Innovation is necessary because Spotify is operating in a crowded space, notes David Hsu, a management professor at Wharton. “You have Pandora, you have the new upstarts, you have Apple, Amazon Music,” he says. “There are a lot of big competitors.”

Spotify isn’t just competing for users against deep-pocketed companies, Hsu adds. They are wrestling with the same competitors—and big-name artists—over music rights. Performers including Taylor Swift have been putting up tough, public fights against the platform for years. “Getting access to the catalog of latest hits, it’s very expensive from the content providers,” Hsu says.

Barry Collins, who writes about consumer tech for Forbes and PC Pro magazine in the UK, said it’s hard for Spotify to win that fight. “I think Apple and Google could both easily afford to double royalty payments to artists and cause Spotify a massive problem,” he says.

Spotify is trying to overcome these challenges by building its own content. “It’s the Netflix strategy,” Hsu says. “They were having trouble getting the rights to movies, so they made a big bet—one that seems to be paying off—by generating their own content and label.” Spotify has been paying hundreds of millions of dollars to gobble up podcast studios such as Gimlet and Anchor, while developing exclusive licensing deals with creative artists carrying huge audiences.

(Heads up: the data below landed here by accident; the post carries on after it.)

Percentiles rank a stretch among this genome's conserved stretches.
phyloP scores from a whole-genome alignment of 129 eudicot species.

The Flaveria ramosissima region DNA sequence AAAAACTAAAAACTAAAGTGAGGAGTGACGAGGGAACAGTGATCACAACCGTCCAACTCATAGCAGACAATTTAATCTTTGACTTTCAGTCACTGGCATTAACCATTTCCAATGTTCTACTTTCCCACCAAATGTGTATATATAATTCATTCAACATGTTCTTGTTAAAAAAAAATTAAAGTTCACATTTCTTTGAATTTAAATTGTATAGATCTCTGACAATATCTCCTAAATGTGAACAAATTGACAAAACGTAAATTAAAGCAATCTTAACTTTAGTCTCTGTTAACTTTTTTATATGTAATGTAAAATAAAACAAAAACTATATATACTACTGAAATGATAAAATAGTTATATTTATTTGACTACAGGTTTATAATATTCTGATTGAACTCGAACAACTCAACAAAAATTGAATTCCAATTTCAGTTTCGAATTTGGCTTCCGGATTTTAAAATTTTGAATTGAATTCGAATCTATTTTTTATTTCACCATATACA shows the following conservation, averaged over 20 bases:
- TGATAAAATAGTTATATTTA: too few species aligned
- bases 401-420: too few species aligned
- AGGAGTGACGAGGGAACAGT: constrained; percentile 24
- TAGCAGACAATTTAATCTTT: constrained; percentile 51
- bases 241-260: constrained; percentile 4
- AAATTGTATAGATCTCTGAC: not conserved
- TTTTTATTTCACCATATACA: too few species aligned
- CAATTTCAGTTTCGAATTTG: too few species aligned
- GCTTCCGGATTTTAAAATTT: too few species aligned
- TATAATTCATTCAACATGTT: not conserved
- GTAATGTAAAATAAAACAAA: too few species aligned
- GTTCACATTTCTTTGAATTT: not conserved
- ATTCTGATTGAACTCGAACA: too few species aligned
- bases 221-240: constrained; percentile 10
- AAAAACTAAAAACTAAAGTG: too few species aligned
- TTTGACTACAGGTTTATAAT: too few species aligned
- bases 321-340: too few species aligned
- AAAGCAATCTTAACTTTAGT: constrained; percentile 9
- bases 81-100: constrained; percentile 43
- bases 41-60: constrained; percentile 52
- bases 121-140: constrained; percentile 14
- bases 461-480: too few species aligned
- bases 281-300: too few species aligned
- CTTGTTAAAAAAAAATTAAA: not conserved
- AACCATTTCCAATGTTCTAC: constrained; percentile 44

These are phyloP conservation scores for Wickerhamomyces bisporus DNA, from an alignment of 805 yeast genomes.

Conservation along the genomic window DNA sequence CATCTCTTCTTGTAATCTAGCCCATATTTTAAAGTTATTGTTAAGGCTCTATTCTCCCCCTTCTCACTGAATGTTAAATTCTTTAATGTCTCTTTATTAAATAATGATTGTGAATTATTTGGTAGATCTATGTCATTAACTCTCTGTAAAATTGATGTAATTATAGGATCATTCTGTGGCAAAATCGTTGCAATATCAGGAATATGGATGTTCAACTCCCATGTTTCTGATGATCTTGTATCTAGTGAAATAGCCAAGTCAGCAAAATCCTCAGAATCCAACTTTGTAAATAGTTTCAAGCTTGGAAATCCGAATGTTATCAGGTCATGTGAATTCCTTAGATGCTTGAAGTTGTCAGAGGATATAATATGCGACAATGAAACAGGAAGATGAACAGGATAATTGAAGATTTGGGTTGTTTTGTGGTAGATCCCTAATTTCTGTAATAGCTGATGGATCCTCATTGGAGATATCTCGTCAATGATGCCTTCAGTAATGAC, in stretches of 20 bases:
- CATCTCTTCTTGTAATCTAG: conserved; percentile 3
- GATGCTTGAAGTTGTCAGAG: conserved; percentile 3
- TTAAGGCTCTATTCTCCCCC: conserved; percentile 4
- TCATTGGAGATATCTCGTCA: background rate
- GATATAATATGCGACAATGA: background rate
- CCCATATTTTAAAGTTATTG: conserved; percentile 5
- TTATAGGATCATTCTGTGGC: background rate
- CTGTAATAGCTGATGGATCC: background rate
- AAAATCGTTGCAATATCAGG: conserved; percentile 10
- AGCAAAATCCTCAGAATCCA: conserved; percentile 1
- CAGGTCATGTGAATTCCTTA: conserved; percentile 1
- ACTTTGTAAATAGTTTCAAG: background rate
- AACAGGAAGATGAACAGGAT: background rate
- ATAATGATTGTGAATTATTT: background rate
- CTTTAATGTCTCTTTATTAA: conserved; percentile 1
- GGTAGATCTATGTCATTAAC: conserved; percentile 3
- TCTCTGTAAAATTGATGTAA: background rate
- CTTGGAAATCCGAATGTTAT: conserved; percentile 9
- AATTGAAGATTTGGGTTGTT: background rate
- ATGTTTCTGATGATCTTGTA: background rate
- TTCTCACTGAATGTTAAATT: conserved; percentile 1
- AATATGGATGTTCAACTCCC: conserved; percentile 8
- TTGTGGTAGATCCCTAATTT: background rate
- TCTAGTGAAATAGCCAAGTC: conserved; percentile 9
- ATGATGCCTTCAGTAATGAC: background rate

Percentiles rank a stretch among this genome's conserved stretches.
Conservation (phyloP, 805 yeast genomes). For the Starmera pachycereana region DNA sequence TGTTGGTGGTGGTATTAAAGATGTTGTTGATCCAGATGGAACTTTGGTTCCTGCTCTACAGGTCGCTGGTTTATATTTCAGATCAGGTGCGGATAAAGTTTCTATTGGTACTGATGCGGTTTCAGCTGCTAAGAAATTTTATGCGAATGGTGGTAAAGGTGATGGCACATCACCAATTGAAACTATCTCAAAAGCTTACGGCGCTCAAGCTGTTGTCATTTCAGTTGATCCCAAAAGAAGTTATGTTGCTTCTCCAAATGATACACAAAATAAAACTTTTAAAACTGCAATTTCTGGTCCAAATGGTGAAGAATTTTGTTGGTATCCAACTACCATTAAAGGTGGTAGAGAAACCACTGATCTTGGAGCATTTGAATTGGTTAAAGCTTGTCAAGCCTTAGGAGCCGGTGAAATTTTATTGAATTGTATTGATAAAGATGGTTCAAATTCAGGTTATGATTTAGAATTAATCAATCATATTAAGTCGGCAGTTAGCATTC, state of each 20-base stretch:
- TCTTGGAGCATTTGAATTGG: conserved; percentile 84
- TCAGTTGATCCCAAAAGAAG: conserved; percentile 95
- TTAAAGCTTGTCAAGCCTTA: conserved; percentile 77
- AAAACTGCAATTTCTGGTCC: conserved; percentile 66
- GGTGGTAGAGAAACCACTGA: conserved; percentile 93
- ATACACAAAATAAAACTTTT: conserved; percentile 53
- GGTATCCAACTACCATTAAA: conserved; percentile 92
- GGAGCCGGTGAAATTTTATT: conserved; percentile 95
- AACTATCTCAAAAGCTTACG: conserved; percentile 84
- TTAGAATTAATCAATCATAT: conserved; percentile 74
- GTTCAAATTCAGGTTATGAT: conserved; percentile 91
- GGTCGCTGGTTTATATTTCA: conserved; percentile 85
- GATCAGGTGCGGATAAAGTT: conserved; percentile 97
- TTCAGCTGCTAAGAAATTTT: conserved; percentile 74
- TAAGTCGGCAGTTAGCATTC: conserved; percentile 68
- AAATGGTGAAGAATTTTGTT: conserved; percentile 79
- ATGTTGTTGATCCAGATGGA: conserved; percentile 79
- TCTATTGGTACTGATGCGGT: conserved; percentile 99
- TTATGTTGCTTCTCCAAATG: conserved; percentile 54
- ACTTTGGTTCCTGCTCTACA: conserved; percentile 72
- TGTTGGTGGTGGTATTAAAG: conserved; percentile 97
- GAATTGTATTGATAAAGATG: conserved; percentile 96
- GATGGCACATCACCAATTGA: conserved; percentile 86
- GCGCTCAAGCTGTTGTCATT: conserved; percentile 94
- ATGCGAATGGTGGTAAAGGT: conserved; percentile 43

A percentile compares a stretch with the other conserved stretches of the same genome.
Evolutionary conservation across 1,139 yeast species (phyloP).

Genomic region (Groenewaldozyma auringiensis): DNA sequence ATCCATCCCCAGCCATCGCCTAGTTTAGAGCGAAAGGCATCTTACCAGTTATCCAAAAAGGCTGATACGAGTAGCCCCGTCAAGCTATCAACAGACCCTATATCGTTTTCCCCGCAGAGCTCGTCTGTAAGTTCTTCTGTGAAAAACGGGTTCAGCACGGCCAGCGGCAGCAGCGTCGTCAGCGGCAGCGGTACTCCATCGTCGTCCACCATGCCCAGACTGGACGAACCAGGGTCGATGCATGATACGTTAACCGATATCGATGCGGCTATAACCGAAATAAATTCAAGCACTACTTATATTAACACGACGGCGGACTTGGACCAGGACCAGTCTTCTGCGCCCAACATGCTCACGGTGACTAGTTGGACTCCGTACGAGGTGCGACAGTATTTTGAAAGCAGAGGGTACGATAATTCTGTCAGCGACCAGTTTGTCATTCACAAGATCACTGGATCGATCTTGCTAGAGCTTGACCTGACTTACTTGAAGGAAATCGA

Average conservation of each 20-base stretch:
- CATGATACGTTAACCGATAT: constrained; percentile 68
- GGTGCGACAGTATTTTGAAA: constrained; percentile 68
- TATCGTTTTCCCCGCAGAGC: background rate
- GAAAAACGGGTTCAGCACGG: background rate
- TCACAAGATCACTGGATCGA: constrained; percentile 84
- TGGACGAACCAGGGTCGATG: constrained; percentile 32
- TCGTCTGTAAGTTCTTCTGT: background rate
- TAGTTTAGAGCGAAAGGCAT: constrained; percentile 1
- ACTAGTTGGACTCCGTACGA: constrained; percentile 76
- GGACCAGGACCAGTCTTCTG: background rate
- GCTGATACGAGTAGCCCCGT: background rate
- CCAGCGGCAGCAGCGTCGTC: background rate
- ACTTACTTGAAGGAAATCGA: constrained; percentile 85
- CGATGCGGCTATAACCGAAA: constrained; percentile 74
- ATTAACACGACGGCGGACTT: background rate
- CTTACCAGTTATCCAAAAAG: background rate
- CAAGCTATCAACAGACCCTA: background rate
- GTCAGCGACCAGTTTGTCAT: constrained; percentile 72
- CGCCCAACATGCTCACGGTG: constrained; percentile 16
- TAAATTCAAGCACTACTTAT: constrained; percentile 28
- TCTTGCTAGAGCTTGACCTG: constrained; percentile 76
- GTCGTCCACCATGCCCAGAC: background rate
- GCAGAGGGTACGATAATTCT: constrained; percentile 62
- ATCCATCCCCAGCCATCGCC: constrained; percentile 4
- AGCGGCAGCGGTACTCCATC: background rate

“A whole load of long-form content that you don’t have to pay royalties on?” Collins says. “That’s smart business.” In addition to its catalog of 60 million songs, Spotify also boasts more than 1.5 million podcast titles as it looks to corner that growing market.

As CFO, Vogel’s role is to figure out how to allocate assets across all of these initiatives. “How can we think about return on new products and innovation and investments in content and podcasting?” he says. “We have to look at which initiatives are working, and for some, it takes many, many years to play out. Which ones should we double down on and which ones should we reallocate our resources from?”

He has to keep the numbers straight as the company’s user base rapidly grows. When Vogel joined Spotify, the company had fewer than 100 million users and 30 million subscribers to its premium service. Four years later, there are roughly 300 million users and 140 million paid subscribers.

But for Vogel, the company is just getting started. “There are billions and billions of smartphones, and everyone has a streaming audio app,” he says. “It should be ours. We should have a billion-plus users.”

Alyson Krueger C’07